The healing road is a long one, but on a motorcycle that isn’t necessarily a bad thing. That’s the premise behind the Veteran’s Charity Ride To Sturgis, which is taking off from Los Angeles in just a few days. Combat vets, like anyone who experiences intense physical or emotional trauma, can become quite withdrawn from friends and family. They can lose self-confidence, their sense of self worth, or they can just be flat out exhausted by daily tasks that used to be so simple.
Just when you need good people around you the most, you turn inward and avoid contact. To counter this there are things like therapy dogs or activities such as managing livestock or crops. These are ways to be responsible for something outside yourself without the constant interaction needed in the hustle-and-bustle of the modern world. Just getting outside your own head for a few minutes can break a debilitating cycle that many people live in, silently within their own thoughts.
Another great option is motorcycles. You can ride with hundreds of other people, but in the end it’s a solitary experience until the next fuel or rest stop. There is an old cliché; therapy is expensive… wind is free.
The Veteran’s Charity Ride To Sturgis knows this. Their aim is to take wounded and amputee vets on a nine-day ride to the annual rally in Sturgis, North Dakota. This famous biker pilgrimage is a bucket list for for bikers but it’s also a damn good chance to get together with your brothers and sisters and put some miles under your butt. Indian Motorcycles is helping the organizers out with bikes, trikes, and sidecars so that physical disability won’t stop someone’s participation. Last year the group took eight veterans on the ride; this year they’ve managed to double the number.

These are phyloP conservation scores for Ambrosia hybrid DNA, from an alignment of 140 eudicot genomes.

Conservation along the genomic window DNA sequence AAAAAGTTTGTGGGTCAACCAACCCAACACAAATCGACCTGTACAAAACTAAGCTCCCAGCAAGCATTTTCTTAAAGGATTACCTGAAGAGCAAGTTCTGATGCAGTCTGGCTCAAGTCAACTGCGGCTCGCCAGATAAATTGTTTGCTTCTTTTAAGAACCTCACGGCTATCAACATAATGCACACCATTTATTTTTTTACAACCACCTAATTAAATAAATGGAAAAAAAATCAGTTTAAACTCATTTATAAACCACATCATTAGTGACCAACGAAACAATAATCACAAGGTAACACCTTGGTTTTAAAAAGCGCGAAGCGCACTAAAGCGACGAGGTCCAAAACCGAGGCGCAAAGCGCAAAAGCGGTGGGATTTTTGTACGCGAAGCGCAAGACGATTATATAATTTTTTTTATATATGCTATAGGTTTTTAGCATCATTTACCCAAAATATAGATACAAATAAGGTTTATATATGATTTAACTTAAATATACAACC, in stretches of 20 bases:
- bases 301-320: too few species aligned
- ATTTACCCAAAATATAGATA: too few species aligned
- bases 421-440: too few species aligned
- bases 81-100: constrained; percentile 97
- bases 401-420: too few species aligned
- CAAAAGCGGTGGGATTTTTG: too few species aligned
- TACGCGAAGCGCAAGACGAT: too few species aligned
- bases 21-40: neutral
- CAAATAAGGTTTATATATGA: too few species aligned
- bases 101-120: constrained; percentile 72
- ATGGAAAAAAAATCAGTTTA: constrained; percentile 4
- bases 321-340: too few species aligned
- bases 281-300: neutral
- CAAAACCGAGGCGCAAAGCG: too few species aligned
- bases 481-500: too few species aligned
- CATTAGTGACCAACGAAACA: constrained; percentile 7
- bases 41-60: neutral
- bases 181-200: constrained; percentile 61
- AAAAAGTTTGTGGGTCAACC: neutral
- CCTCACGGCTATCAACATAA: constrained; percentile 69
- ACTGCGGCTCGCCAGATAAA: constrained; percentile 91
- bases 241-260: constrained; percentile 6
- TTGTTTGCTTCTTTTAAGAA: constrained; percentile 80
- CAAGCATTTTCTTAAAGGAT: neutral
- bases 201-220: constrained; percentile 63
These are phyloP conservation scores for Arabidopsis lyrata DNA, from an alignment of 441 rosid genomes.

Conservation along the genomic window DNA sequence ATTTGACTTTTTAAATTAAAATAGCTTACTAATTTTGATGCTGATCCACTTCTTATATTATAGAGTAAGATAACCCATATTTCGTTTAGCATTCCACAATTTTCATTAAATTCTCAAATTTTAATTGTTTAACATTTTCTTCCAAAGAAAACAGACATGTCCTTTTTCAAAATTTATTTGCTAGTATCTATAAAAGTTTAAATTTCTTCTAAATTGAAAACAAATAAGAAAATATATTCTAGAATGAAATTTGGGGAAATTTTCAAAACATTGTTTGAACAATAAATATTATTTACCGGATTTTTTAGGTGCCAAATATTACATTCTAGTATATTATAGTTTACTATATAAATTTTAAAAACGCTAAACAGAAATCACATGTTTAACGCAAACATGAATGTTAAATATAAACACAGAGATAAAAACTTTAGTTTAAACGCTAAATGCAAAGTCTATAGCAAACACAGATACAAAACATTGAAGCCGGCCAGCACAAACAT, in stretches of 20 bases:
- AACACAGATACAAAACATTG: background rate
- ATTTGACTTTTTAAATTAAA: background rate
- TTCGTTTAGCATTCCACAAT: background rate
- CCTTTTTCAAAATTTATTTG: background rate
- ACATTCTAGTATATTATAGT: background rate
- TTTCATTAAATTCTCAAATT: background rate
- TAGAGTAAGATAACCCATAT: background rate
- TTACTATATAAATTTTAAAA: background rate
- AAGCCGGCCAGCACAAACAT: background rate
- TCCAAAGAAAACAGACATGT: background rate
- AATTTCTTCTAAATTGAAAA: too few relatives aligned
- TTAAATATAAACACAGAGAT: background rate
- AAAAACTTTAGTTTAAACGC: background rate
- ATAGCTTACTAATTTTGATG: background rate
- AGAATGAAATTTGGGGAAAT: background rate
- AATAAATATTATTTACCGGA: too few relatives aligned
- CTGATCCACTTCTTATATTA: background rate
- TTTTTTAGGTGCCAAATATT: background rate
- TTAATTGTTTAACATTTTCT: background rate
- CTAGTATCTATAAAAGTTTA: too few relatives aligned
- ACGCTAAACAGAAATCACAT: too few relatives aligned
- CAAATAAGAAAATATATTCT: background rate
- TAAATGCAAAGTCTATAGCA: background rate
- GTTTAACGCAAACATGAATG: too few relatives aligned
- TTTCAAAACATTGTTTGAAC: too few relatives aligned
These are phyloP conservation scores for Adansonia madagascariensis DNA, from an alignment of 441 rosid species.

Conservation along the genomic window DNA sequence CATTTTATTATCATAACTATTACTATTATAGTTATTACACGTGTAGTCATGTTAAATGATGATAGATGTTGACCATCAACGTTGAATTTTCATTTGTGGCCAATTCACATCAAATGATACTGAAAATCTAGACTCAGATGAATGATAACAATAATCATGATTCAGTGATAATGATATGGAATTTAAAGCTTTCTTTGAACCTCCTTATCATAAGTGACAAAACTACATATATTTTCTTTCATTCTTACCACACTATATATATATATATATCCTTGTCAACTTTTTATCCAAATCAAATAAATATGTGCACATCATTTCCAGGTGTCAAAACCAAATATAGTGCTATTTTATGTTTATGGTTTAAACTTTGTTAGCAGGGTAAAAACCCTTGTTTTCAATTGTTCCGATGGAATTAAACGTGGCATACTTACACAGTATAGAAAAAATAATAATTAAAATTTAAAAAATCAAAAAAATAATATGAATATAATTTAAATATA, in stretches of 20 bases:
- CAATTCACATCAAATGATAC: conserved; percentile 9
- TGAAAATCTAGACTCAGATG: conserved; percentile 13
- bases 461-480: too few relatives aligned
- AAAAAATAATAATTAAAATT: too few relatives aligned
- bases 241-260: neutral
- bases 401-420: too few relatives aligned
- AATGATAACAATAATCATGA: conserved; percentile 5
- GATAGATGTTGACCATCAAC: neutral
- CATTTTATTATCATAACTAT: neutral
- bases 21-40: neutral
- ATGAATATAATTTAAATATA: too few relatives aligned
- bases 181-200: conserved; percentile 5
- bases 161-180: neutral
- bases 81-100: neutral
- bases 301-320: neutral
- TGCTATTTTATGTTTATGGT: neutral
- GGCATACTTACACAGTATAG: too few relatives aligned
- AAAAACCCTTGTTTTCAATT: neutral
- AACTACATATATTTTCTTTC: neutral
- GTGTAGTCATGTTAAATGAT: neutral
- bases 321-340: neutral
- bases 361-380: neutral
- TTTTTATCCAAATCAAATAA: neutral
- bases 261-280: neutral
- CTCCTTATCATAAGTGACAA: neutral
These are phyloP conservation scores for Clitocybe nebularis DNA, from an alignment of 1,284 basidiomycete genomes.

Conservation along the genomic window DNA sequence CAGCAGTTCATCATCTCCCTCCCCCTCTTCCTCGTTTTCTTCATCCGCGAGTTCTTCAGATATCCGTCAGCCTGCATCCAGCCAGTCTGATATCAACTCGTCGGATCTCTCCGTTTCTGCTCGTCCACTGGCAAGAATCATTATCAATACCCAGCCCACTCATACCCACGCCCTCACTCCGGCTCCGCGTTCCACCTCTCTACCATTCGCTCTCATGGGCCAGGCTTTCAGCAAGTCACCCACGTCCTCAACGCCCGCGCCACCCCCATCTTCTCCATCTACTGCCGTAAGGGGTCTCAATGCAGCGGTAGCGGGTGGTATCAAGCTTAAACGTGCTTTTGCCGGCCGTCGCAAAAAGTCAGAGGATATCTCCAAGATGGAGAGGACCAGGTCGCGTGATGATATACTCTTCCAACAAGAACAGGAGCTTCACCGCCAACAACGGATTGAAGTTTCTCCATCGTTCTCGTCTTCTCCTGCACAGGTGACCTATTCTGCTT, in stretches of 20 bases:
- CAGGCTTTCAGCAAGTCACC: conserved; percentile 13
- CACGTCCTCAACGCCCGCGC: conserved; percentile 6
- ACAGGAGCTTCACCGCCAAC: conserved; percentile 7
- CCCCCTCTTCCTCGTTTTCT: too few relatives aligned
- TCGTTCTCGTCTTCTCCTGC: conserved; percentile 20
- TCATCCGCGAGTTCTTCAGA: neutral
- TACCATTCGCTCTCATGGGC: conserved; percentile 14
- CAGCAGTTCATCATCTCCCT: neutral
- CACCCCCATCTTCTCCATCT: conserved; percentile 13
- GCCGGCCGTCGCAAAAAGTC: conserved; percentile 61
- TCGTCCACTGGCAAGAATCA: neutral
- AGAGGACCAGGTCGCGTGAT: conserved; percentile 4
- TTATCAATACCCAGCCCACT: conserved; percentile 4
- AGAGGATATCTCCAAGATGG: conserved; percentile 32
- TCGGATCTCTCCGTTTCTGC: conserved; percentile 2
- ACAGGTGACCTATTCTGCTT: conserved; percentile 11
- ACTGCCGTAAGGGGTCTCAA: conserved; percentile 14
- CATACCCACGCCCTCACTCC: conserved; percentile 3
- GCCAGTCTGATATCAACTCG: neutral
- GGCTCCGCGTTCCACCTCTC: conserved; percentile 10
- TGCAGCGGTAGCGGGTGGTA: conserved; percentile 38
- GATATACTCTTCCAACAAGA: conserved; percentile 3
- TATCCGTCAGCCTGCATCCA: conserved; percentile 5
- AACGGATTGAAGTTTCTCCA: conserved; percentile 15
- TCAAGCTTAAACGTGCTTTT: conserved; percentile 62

The ride begins July 30th and incorporates a lot of backroads to keep the fun level higher. The route stops in obligatory spots like Las Vegas, Bryce Canyon, and Moab. The vets will pass through towns large and small, getting a chance to see the country they had to deploy away from… some more than once.
Personally, I’d like to see the organization grow. They rely on donations so think about giving. Celebrities like Jay Leno and Mark Wahlberg are onboard already, but the grass-roots are still the way to spread word. There is the hashtag #veteransride so if you share anything about them you can include that. You can also visit their sponsors and let them know you appreciate them supporting a charity that helps wounded veterans. Following them on their social media accounts also helps them show potential sponsors they are serious about their outreach, so scroll to the bottom of their page and follow their accounts. It’s also a great way to see the pictures from the road that will be flooding in just a few days from now.
I struggle myself with being stuck in my head, thoughts running at high-speed in a never ending loop. Racing motorcycles is the only time the world seems to be moving at the same speed my thoughts as my thoughts. The more broke I get chasing that, the more I want to take my motorcycle and just point it at the horizon. Motorcycle therapy is something a lot of us could use more of.